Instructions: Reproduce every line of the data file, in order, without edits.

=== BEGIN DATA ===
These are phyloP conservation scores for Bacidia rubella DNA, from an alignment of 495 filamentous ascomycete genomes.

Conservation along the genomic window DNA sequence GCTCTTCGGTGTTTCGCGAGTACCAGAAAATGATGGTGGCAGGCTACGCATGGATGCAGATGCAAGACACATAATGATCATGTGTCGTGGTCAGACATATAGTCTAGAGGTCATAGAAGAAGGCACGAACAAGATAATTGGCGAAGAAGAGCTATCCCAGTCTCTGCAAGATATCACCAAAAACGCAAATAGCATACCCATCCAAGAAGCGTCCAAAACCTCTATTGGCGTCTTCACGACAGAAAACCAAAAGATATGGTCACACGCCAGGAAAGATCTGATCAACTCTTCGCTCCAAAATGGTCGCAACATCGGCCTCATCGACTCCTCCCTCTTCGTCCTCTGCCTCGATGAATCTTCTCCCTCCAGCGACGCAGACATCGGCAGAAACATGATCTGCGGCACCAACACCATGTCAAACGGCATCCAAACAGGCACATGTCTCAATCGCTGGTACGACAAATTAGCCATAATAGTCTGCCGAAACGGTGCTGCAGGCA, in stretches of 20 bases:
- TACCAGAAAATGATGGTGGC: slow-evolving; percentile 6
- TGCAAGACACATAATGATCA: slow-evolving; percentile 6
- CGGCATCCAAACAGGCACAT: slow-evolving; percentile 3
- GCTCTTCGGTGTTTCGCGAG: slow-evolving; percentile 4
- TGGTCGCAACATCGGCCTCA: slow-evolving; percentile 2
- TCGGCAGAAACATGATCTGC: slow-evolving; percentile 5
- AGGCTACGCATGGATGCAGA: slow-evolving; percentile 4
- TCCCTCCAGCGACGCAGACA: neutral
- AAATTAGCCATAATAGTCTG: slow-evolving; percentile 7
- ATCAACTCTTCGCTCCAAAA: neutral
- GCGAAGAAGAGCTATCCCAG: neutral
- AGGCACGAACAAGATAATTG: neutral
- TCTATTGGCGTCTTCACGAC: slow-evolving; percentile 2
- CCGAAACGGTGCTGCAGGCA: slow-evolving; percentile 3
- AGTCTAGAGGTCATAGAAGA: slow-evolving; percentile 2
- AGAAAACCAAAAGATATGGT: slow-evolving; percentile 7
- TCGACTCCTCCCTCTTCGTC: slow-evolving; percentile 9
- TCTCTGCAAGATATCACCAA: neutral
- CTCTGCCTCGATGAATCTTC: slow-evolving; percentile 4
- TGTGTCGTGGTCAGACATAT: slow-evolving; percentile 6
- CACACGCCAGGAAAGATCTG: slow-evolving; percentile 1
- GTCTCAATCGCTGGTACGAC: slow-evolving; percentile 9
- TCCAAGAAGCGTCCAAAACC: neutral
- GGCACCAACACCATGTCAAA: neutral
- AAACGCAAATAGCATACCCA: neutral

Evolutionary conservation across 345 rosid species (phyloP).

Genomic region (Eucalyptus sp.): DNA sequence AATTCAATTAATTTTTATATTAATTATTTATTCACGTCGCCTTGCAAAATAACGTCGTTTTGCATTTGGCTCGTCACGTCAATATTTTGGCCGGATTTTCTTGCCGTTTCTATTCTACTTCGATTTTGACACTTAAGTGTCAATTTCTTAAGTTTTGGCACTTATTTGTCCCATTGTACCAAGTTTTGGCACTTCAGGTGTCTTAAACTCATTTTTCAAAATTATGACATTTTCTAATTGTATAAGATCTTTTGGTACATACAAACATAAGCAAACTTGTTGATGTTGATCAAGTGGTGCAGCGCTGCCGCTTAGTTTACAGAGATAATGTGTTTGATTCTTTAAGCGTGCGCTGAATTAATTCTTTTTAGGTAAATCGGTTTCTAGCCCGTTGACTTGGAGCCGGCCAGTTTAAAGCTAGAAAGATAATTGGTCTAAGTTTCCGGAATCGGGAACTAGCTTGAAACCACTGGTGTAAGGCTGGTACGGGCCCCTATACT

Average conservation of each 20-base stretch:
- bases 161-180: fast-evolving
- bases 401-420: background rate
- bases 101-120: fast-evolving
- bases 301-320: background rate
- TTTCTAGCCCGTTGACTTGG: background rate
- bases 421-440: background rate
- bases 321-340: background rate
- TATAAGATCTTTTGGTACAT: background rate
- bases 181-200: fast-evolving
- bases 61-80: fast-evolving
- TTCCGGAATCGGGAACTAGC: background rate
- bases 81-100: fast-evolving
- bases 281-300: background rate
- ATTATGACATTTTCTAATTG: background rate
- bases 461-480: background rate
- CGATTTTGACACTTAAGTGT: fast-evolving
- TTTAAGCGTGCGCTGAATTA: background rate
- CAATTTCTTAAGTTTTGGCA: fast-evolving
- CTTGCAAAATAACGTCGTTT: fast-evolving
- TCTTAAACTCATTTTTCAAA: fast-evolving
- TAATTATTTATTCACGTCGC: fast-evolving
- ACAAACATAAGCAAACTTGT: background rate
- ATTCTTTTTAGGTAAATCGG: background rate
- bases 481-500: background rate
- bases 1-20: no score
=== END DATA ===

These are phyloP conservation scores for Bacidia rubella DNA, from an alignment of 495 filamentous ascomycete genomes.

Conservation along the genomic window DNA sequence GCTCTTCGGTGTTTCGCGAGTACCAGAAAATGATGGTGGCAGGCTACGCATGGATGCAGATGCAAGACACATAATGATCATGTGTCGTGGTCAGACATATAGTCTAGAGGTCATAGAAGAAGGCACGAACAAGATAATTGGCGAAGAAGAGCTATCCCAGTCTCTGCAAGATATCACCAAAAACGCAAATAGCATACCCATCCAAGAAGCGTCCAAAACCTCTATTGGCGTCTTCACGACAGAAAACCAAAAGATATGGTCACACGCCAGGAAAGATCTGATCAACTCTTCGCTCCAAAATGGTCGCAACATCGGCCTCATCGACTCCTCCCTCTTCGTCCTCTGCCTCGATGAATCTTCTCCCTCCAGCGACGCAGACATCGGCAGAAACATGATCTGCGGCACCAACACCATGTCAAACGGCATCCAAACAGGCACATGTCTCAATCGCTGGTACGACAAATTAGCCATAATAGTCTGCCGAAACGGTGCTGCAGGCA, in stretches of 20 bases:
- TACCAGAAAATGATGGTGGC: slow-evolving; percentile 6
- TGCAAGACACATAATGATCA: slow-evolving; percentile 6
- CGGCATCCAAACAGGCACAT: slow-evolving; percentile 3
- GCTCTTCGGTGTTTCGCGAG: slow-evolving; percentile 4
- TGGTCGCAACATCGGCCTCA: slow-evolving; percentile 2
- TCGGCAGAAACATGATCTGC: slow-evolving; percentile 5
- AGGCTACGCATGGATGCAGA: slow-evolving; percentile 4
- TCCCTCCAGCGACGCAGACA: neutral
- AAATTAGCCATAATAGTCTG: slow-evolving; percentile 7
- ATCAACTCTTCGCTCCAAAA: neutral
- GCGAAGAAGAGCTATCCCAG: neutral
- AGGCACGAACAAGATAATTG: neutral
- TCTATTGGCGTCTTCACGAC: slow-evolving; percentile 2
- CCGAAACGGTGCTGCAGGCA: slow-evolving; percentile 3
- AGTCTAGAGGTCATAGAAGA: slow-evolving; percentile 2
- AGAAAACCAAAAGATATGGT: slow-evolving; percentile 7
- TCGACTCCTCCCTCTTCGTC: slow-evolving; percentile 9
- TCTCTGCAAGATATCACCAA: neutral
- CTCTGCCTCGATGAATCTTC: slow-evolving; percentile 4
- TGTGTCGTGGTCAGACATAT: slow-evolving; percentile 6
- CACACGCCAGGAAAGATCTG: slow-evolving; percentile 1
- GTCTCAATCGCTGGTACGAC: slow-evolving; percentile 9
- TCCAAGAAGCGTCCAAAACC: neutral
- GGCACCAACACCATGTCAAA: neutral
- AAACGCAAATAGCATACCCA: neutral

Evolutionary conservation across 345 rosid species (phyloP).

Genomic region (Eucalyptus sp.): DNA sequence AATTCAATTAATTTTTATATTAATTATTTATTCACGTCGCCTTGCAAAATAACGTCGTTTTGCATTTGGCTCGTCACGTCAATATTTTGGCCGGATTTTCTTGCCGTTTCTATTCTACTTCGATTTTGACACTTAAGTGTCAATTTCTTAAGTTTTGGCACTTATTTGTCCCATTGTACCAAGTTTTGGCACTTCAGGTGTCTTAAACTCATTTTTCAAAATTATGACATTTTCTAATTGTATAAGATCTTTTGGTACATACAAACATAAGCAAACTTGTTGATGTTGATCAAGTGGTGCAGCGCTGCCGCTTAGTTTACAGAGATAATGTGTTTGATTCTTTAAGCGTGCGCTGAATTAATTCTTTTTAGGTAAATCGGTTTCTAGCCCGTTGACTTGGAGCCGGCCAGTTTAAAGCTAGAAAGATAATTGGTCTAAGTTTCCGGAATCGGGAACTAGCTTGAAACCACTGGTGTAAGGCTGGTACGGGCCCCTATACT

Average conservation of each 20-base stretch:
- bases 161-180: fast-evolving
- bases 401-420: background rate
- bases 101-120: fast-evolving
- bases 301-320: background rate
- TTTCTAGCCCGTTGACTTGG: background rate
- bases 421-440: background rate
- bases 321-340: background rate
- TATAAGATCTTTTGGTACAT: background rate
- bases 181-200: fast-evolving
- bases 61-80: fast-evolving
- TTCCGGAATCGGGAACTAGC: background rate
- bases 81-100: fast-evolving
- bases 281-300: background rate
- ATTATGACATTTTCTAATTG: background rate
- bases 461-480: background rate
- CGATTTTGACACTTAAGTGT: fast-evolving
- TTTAAGCGTGCGCTGAATTA: background rate
- CAATTTCTTAAGTTTTGGCA: fast-evolving
- CTTGCAAAATAACGTCGTTT: fast-evolving
- TCTTAAACTCATTTTTCAAA: fast-evolving
- TAATTATTTATTCACGTCGC: fast-evolving
- ACAAACATAAGCAAACTTGT: background rate
- ATTCTTTTTAGGTAAATCGG: background rate
- bases 481-500: background rate
- bases 1-20: no score